Going forward, he said, the company will focus more on strategic partnerships at both the service provider, policy makers and even trader-groups level to rollout the program to benefit more people down the economic pyramid.

The Call

“I would like to invite industry stakeholders – mobile network operators, financial institutions, government agencies, donors and NGOs – to invest into smartphone subsidization initiatives to enhance mobile phone ownership and Internet usage for low-income countries,” Wisdom Alorwuse stated.

He also appealed to telcos and phone companies to reduce marketing of entry level smartphones with lower RAM and ROM capacities because SIA’s program has found that such phones get to freeze and malfunction very often, and therefore fail to deliver the needed value to the target market.

“Telcos should create strategic alliances with financial institutions to provide financing schemes for women in order to reduce smartphone usage gap as reported by GSMA in their recent report,” he recommended.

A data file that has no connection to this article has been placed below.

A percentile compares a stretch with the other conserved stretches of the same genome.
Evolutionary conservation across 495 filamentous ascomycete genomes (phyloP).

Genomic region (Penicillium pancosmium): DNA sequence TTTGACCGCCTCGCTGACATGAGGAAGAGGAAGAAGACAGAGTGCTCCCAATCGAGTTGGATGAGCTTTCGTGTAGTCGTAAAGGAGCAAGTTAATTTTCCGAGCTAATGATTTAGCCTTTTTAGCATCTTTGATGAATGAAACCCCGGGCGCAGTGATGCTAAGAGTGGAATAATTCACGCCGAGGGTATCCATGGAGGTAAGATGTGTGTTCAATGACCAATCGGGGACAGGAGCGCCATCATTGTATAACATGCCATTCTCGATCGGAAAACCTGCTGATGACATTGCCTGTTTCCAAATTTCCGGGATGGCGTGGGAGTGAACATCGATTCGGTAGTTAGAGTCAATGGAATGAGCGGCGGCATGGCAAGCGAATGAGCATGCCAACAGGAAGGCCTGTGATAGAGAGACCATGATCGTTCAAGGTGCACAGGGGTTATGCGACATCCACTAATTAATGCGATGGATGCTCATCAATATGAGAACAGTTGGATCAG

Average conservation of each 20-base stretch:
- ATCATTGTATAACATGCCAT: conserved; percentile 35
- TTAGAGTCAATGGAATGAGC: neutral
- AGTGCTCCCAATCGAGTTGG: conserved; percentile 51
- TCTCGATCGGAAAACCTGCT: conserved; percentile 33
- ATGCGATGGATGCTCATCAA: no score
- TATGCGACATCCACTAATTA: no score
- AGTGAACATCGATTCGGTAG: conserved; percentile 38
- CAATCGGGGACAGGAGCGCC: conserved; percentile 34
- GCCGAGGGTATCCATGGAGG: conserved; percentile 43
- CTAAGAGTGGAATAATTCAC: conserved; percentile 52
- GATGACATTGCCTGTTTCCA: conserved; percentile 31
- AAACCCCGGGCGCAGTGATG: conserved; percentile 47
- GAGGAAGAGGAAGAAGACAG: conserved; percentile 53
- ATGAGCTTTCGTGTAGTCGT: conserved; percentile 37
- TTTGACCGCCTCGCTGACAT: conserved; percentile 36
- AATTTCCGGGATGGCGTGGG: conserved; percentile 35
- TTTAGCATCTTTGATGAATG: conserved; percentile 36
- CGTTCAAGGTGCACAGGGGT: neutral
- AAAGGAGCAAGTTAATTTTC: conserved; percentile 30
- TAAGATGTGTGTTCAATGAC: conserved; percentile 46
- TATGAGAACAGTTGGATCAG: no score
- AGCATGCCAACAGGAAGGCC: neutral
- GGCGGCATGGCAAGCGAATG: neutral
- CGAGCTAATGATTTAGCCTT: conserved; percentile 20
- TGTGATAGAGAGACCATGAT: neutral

On that score, he also called on African governments to consider the reduction of taxes on smartphone importation so as to lower retail price of devices for final consumers, particularly those at the bottom of the economic pyramid.

Strategic Impact Advisors is a digital inclusion consulting firm that specializes in the provision of technical assistance, product development, program implementation and advise in the area of digital financial services (DFS), digital agriculture, women economic empowerment and financial inclusion in general. The company has presence in other countries around the world apart from Africa.